My primary responsibility involved meeting our targeted production numbers within the stipulated budget. Apart from this, well-being of the workforce was a key responsibility. I was responsible for all welfare and employee relations aspects,including being the chief guest at the local school’s annual day!

As part of my job I spent time with workers and union leaders on a daily basis to understand their concerns and work to address them. Discussions would typically be around housing, vacation, transfer, suspension orders etc.

We did not have any HR support to address employee relations, we were Line and HR manager rolled into one.

My first brush with reality came at a prestigious profit center known for its recalcitrant workforce characterized by low productivity and high costs of production.

I was all energy and enthusiasm and was out to prove that I could change the old order. I implemented cost containment measures and pushed for productivity across the board. Given the situation we were in, I could not accede to requests from the union to overlook productivity or disciplinary transgressions by the workforce. I needed to get us to a position of strength in the eyes of the senior management.

My wake up call came on a bright new year’s morning over what looked like an innocuous issue:

We had to postpone a scheduled weekly salary advance by a day due to a company policy. The estate had a bespoke practice of providing a small advance to workers (this was not mandated by local laws) to meet weekly incidental expenses. I was in charge of the estate as my manager was on vacation. I thought that the issue was put to bed during our daily discussion and the union leaders agreed to the delayed payment.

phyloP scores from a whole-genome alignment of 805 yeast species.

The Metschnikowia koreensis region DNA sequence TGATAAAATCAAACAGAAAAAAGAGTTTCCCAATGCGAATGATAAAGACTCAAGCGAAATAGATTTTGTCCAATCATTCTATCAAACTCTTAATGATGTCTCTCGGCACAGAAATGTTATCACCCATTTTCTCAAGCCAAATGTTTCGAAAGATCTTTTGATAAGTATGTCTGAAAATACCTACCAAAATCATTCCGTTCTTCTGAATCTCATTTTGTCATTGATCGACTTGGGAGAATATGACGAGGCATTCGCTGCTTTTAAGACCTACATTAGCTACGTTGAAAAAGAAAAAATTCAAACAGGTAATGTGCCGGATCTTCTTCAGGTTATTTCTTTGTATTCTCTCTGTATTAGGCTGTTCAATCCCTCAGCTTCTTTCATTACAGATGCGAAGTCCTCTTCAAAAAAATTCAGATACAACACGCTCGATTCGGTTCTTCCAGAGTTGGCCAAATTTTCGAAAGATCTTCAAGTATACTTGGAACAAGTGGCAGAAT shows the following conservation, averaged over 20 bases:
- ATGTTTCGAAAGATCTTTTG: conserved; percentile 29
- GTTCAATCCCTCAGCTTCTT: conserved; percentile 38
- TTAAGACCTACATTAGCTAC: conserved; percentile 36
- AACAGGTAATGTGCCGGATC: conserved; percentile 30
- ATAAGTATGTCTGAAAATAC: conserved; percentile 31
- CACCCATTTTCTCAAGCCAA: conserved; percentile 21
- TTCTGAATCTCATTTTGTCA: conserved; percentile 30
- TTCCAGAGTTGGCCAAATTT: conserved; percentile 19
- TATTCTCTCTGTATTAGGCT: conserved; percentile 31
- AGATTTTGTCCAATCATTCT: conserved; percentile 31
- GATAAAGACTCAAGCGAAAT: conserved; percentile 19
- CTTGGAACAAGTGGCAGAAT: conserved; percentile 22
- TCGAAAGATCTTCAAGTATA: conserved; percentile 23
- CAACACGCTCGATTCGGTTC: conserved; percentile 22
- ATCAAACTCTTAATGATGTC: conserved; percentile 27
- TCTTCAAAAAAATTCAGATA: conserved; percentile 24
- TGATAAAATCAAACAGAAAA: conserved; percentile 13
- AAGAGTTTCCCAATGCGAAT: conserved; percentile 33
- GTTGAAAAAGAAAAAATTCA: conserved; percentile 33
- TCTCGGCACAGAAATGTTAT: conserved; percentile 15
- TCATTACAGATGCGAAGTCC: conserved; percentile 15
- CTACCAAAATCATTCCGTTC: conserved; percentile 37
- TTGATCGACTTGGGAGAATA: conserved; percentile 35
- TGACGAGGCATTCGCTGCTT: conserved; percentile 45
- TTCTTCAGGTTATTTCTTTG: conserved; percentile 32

I was in for a rude shock because things apparently went out of hand within the worker union internal discussions and it was unanimously decided to go on a wildcat strike the next day, leaving me with egg on my face the next morning! I felt cheated and very let down that despite agreeing with me, the union leaders reneged on their commitment and ambushed me. For a long time I was unable to live this down and wondered what really went wrong?

A year after this incident, I was accepted  at the prestigious Indian Institute of Management Calcutta to pursue the PGDBM program and on graduating, I embarked on a career of HR and held leadership positions with a number of marquee firms. Many years later, while discussing plans for our own product development process, my colleague and I were talking about the Lean process and its merits over traditional models. When this incident came to mind and I had an Aha moment!

The truth was that on that new year morning, I was in a setup where I was both line and HR Manager and that in essence was a challenge. There was no Lean HCM approach to dovetail Line and HR decision making to address both objectives. I failed to see that I was solving an HR issue with a line manager’s view-point.

On deeper analysis I came up with the following hypotheses which I think is extremely relevant to current day organizations: Flat structures, Leaders with multiple responsibilities, Talent or workforce as a critical success factor and an added dimension where timelines are extremely short!

  • In lean ecosystems and or rapidly growing organizations which are typically flat HR should not  be viewed as a support function but as a new identity called Lean Human Capital Management or LeanHCM
  • Lean HCM is an integral part of the line management so the approach needs to be radically different
  • Lean HCM demands us to create true All-Rounders
  • Lean HCM is strategic as well as tactical in approach
  • Lean HCM is about constantly measuring the pulse of all stakeholders including HR
  • One size fits all is the wrong approach Lean HCM is about flexibility and constant adaptation
  • Policies and handbooks are finite and perishable in the LeanHCM world

I eagerly look forward to my journey into this paradigm of Human Capital Management !